Volkswagen Polo review
The Volkswagen Polo shows how sophisticated the humble supermini can get
The sixth-generation Volkswagen Polo builds on the strengths of its predecessors. It's more like a shrunken Golf than ever, and offers lots of space and tech when compared to its supermini rivals. Put simply, this is the quality option in the class, and nowadays it straddles the gap between regular superminis and premium models such as the MINI.
Buy a Polo and you’ll be getting into a small car that rides with a similar level of composure to a VW Golf, while the interior feels best in class for quality. It is an expensive small car though, and its chief adversary, the Ford Fiesta, is more fun to drive.
No matter which Volkswagen Polo you choose, from entry level S to the rapid GTI, you're getting one of the classiest superminis for sale in the UK today. The sixth-generation arrived in 2018, and it brought with it a step up in quality over the old car, as well as a range of efficient engines and some of the latest tech from the larger Golf.
Indeed, the Polo is now nearly as long as a Mk3 Golf, and it's nearly as wide as the Mk5 version, which means the Polo is one of the roomiest cars in the supermini class. It's a strong selling point in the face of a long list of rivals with their own talents. The Ford Fiesta is the choice for a fun drive, while the Citroen C3 adds personalisation and funky design to the mix. The Vauxhall Corsa and Skoda Fabia are solid, practical choices, while the SEAT Ibiza and Mazda 2 add a sporty edge.
But the rivals don't stop there, because the Polo is a quality product, so it could also be considered a rival to premium superminis such as the MINI and Audi A1. Then there's the rest of the supermini ranks, including the Hyundai i20, Toyota Yaris, Kia Rio and all-new versions of the Peugeot 208 and Renault Clio.
To help the Polo compete, VW has fitted it with its latest turbocharged engines. At the entry point to the range there's a 79bhp, three-cylinder naturally aspirated unit, but we'd recommend going for the 1.0 TSI three-cylinder turbo petrol engines. They come in 95PS and 115PS forms with power outputs of 94bhp and 113bhp. All models are front-wheel drive, with the 79bhp and 94bhp engines coming with a five-speed manual, while the 113bhp version has a six-speed manual. In addition, the 95 and 115 TSI engines can be had with VW's quick-shifting seven-speed DSG auto.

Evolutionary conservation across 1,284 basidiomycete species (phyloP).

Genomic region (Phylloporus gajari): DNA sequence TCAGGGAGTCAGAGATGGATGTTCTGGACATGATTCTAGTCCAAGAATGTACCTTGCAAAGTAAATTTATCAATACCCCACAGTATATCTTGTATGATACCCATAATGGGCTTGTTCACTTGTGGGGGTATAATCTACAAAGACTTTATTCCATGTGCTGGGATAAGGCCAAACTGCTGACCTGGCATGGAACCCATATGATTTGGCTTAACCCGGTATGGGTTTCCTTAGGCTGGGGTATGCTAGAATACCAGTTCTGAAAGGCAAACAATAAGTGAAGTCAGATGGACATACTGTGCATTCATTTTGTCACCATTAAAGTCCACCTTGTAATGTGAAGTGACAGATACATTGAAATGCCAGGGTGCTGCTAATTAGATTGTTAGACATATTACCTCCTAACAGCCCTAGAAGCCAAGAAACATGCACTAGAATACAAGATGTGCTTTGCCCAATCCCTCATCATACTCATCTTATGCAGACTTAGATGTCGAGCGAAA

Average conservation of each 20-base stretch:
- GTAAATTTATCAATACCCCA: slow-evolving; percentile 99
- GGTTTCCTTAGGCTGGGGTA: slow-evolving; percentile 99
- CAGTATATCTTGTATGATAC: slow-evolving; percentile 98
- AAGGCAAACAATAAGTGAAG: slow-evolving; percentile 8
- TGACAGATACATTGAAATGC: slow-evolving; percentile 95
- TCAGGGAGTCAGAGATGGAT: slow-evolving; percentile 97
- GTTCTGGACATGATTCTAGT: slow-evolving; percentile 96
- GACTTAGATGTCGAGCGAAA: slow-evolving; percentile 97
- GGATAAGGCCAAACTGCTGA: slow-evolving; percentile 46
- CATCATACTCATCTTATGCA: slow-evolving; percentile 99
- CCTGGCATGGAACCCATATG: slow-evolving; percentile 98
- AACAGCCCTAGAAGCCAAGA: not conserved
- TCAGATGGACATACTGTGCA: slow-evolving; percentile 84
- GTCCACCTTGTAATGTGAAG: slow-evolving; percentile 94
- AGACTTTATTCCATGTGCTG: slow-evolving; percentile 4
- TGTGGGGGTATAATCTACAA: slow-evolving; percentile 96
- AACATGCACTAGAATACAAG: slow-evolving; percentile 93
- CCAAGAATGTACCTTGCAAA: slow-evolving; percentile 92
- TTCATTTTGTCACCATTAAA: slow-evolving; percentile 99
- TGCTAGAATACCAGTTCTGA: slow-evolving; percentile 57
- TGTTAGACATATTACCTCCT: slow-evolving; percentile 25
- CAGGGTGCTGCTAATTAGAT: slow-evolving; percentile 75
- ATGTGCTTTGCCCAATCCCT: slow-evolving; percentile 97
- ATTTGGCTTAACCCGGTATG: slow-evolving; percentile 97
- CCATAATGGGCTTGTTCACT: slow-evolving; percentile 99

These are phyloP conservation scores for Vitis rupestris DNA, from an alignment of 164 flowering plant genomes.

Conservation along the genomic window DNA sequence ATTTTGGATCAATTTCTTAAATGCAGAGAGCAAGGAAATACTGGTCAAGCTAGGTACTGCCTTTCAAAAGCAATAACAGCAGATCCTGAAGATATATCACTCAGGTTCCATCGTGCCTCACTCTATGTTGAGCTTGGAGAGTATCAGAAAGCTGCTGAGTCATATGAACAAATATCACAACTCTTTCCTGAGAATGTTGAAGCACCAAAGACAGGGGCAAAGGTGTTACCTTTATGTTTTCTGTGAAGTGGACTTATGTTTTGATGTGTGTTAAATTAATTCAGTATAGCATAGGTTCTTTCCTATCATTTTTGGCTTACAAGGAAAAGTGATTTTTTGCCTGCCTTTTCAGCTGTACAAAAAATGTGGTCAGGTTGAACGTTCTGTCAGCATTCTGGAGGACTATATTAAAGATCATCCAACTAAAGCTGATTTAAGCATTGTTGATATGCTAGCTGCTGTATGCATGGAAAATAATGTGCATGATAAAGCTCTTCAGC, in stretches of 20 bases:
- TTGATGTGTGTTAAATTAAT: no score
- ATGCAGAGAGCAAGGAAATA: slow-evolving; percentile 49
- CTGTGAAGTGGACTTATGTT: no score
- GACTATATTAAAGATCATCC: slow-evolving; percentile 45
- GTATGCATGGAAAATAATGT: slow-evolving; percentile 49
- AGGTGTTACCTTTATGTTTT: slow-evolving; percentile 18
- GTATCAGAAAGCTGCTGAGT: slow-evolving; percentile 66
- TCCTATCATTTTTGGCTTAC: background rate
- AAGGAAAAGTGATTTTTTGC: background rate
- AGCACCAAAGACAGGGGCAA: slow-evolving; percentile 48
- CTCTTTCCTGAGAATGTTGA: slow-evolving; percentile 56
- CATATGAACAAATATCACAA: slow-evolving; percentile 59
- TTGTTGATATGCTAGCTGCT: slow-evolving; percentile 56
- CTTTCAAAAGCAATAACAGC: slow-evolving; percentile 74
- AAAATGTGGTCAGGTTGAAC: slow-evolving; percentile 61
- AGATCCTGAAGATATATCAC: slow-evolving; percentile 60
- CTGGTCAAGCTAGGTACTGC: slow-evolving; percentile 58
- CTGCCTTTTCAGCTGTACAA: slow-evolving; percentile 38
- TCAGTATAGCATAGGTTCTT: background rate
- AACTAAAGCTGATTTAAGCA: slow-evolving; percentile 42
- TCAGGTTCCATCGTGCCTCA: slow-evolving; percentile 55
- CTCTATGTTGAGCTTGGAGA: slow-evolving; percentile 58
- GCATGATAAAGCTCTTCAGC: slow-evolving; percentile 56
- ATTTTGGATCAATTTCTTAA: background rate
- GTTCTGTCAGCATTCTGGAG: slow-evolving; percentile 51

Diesel-powered Polo versions and top-spec GTI variants are no longer available to order, and Volkswagen has also discontinued the entry S and SE trim levels.
Trim levels now run through Match, Beats, United, SE-L, R-Line, GTI and GTI+. All cars come with Apple CarPlay and Android Auto, 2 USB sockets, alloy wheels, all-round electric windows (all Polos are five-door now), and a leather trimmed multifunction steering wheel. Prices start from just over £17,000, with the top-spec R-Line versions coming in at around £22,000.
In this review
- 1Verdict - currently readingThe Volkswagen Polo shows how sophisticated the humble supermini can get
- 2Engines, performance and driveThe Polo is safe and comfortable rather than fun on the road, but the 1.0 TSI turbo petrol is a cracker
- 3MPG, CO2 and Running CostsWith frugal three-cylinder petrol engines on offer, the Polo can keep running costs down
- 4Interior, design and technologySubtle exterior changes cloak a revolution inside, with a completely fresh cabin and impressive infotainment
- 5Practicality, comfort and boot spaceThe Polo’s 351-litre boot is very competitive for the class, while interior space is good
- 6Reliability and SafetyThe VW Polo chalks up an impressive Euro NCAP score, with additional safety tech on the options list